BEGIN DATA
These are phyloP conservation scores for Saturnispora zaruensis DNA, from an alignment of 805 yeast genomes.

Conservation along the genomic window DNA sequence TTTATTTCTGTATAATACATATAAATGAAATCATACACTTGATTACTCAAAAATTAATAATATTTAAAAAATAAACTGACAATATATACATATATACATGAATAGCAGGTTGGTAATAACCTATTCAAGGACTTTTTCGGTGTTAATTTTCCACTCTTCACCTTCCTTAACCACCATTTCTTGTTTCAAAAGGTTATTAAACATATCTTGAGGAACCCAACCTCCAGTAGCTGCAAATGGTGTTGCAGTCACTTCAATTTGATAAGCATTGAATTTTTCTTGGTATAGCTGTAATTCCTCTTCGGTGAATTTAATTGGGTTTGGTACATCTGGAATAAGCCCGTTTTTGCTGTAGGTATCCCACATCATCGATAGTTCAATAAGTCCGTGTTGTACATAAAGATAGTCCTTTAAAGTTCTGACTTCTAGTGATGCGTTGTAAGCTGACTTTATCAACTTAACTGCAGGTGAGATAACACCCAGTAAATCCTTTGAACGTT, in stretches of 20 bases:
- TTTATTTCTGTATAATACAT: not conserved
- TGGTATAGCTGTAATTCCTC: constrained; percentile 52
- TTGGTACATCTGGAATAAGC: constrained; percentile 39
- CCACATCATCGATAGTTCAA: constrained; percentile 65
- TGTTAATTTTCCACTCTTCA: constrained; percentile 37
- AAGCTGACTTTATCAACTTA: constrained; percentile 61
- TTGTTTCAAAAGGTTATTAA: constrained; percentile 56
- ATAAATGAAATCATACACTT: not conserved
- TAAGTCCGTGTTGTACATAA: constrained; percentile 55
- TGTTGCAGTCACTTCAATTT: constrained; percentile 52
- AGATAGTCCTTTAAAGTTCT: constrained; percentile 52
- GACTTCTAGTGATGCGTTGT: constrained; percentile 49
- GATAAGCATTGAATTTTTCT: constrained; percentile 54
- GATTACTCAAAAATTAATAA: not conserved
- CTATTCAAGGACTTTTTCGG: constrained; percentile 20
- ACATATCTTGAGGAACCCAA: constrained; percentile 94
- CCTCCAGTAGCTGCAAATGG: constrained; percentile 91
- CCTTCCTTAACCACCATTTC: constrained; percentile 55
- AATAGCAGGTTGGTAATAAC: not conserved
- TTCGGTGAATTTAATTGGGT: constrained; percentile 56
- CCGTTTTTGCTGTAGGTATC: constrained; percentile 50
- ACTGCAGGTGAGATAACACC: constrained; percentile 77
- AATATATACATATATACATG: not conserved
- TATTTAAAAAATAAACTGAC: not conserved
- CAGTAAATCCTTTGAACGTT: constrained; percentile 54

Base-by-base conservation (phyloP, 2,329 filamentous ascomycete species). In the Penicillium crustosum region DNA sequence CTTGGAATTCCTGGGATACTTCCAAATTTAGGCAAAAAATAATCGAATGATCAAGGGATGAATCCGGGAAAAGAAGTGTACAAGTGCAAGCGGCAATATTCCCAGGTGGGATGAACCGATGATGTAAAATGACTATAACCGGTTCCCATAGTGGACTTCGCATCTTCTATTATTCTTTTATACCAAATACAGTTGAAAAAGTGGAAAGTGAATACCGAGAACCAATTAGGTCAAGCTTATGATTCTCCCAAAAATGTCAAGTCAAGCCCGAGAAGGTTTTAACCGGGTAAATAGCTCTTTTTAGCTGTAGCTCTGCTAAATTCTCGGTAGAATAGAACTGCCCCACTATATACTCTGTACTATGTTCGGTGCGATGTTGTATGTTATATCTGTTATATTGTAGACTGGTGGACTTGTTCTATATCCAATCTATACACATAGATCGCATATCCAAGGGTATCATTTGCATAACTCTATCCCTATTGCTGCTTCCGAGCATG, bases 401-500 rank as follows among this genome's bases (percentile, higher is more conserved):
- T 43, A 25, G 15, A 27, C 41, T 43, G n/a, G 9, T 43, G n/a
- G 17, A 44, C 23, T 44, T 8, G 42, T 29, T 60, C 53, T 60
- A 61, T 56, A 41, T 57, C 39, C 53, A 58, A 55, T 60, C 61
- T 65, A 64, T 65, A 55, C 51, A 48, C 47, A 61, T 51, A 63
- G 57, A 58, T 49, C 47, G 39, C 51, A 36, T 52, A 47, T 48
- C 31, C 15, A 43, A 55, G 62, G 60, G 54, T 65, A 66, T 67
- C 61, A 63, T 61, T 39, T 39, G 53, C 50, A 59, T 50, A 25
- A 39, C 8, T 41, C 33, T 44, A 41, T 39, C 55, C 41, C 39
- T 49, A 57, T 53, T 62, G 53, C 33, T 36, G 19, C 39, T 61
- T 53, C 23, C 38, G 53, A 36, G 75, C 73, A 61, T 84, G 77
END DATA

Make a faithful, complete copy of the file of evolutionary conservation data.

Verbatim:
These are phyloP conservation scores for Saturnispora zaruensis DNA, from an alignment of 805 yeast genomes.

Conservation along the genomic window DNA sequence TTTATTTCTGTATAATACATATAAATGAAATCATACACTTGATTACTCAAAAATTAATAATATTTAAAAAATAAACTGACAATATATACATATATACATGAATAGCAGGTTGGTAATAACCTATTCAAGGACTTTTTCGGTGTTAATTTTCCACTCTTCACCTTCCTTAACCACCATTTCTTGTTTCAAAAGGTTATTAAACATATCTTGAGGAACCCAACCTCCAGTAGCTGCAAATGGTGTTGCAGTCACTTCAATTTGATAAGCATTGAATTTTTCTTGGTATAGCTGTAATTCCTCTTCGGTGAATTTAATTGGGTTTGGTACATCTGGAATAAGCCCGTTTTTGCTGTAGGTATCCCACATCATCGATAGTTCAATAAGTCCGTGTTGTACATAAAGATAGTCCTTTAAAGTTCTGACTTCTAGTGATGCGTTGTAAGCTGACTTTATCAACTTAACTGCAGGTGAGATAACACCCAGTAAATCCTTTGAACGTT, in stretches of 20 bases:
- TTTATTTCTGTATAATACAT: not conserved
- TGGTATAGCTGTAATTCCTC: constrained; percentile 52
- TTGGTACATCTGGAATAAGC: constrained; percentile 39
- CCACATCATCGATAGTTCAA: constrained; percentile 65
- TGTTAATTTTCCACTCTTCA: constrained; percentile 37
- AAGCTGACTTTATCAACTTA: constrained; percentile 61
- TTGTTTCAAAAGGTTATTAA: constrained; percentile 56
- ATAAATGAAATCATACACTT: not conserved
- TAAGTCCGTGTTGTACATAA: constrained; percentile 55
- TGTTGCAGTCACTTCAATTT: constrained; percentile 52
- AGATAGTCCTTTAAAGTTCT: constrained; percentile 52
- GACTTCTAGTGATGCGTTGT: constrained; percentile 49
- GATAAGCATTGAATTTTTCT: constrained; percentile 54
- GATTACTCAAAAATTAATAA: not conserved
- CTATTCAAGGACTTTTTCGG: constrained; percentile 20
- ACATATCTTGAGGAACCCAA: constrained; percentile 94
- CCTCCAGTAGCTGCAAATGG: constrained; percentile 91
- CCTTCCTTAACCACCATTTC: constrained; percentile 55
- AATAGCAGGTTGGTAATAAC: not conserved
- TTCGGTGAATTTAATTGGGT: constrained; percentile 56
- CCGTTTTTGCTGTAGGTATC: constrained; percentile 50
- ACTGCAGGTGAGATAACACC: constrained; percentile 77
- AATATATACATATATACATG: not conserved
- TATTTAAAAAATAAACTGAC: not conserved
- CAGTAAATCCTTTGAACGTT: constrained; percentile 54

Base-by-base conservation (phyloP, 2,329 filamentous ascomycete species). In the Penicillium crustosum region DNA sequence CTTGGAATTCCTGGGATACTTCCAAATTTAGGCAAAAAATAATCGAATGATCAAGGGATGAATCCGGGAAAAGAAGTGTACAAGTGCAAGCGGCAATATTCCCAGGTGGGATGAACCGATGATGTAAAATGACTATAACCGGTTCCCATAGTGGACTTCGCATCTTCTATTATTCTTTTATACCAAATACAGTTGAAAAAGTGGAAAGTGAATACCGAGAACCAATTAGGTCAAGCTTATGATTCTCCCAAAAATGTCAAGTCAAGCCCGAGAAGGTTTTAACCGGGTAAATAGCTCTTTTTAGCTGTAGCTCTGCTAAATTCTCGGTAGAATAGAACTGCCCCACTATATACTCTGTACTATGTTCGGTGCGATGTTGTATGTTATATCTGTTATATTGTAGACTGGTGGACTTGTTCTATATCCAATCTATACACATAGATCGCATATCCAAGGGTATCATTTGCATAACTCTATCCCTATTGCTGCTTCCGAGCATG, bases 401-500 rank as follows among this genome's bases (percentile, higher is more conserved):
- T 43, A 25, G 15, A 27, C 41, T 43, G n/a, G 9, T 43, G n/a
- G 17, A 44, C 23, T 44, T 8, G 42, T 29, T 60, C 53, T 60
- A 61, T 56, A 41, T 57, C 39, C 53, A 58, A 55, T 60, C 61
- T 65, A 64, T 65, A 55, C 51, A 48, C 47, A 61, T 51, A 63
- G 57, A 58, T 49, C 47, G 39, C 51, A 36, T 52, A 47, T 48
- C 31, C 15, A 43, A 55, G 62, G 60, G 54, T 65, A 66, T 67
- C 61, A 63, T 61, T 39, T 39, G 53, C 50, A 59, T 50, A 25
- A 39, C 8, T 41, C 33, T 44, A 41, T 39, C 55, C 41, C 39
- T 49, A 57, T 53, T 62, G 53, C 33, T 36, G 19, C 39, T 61
- T 53, C 23, C 38, G 53, A 36, G 75, C 73, A 61, T 84, G 77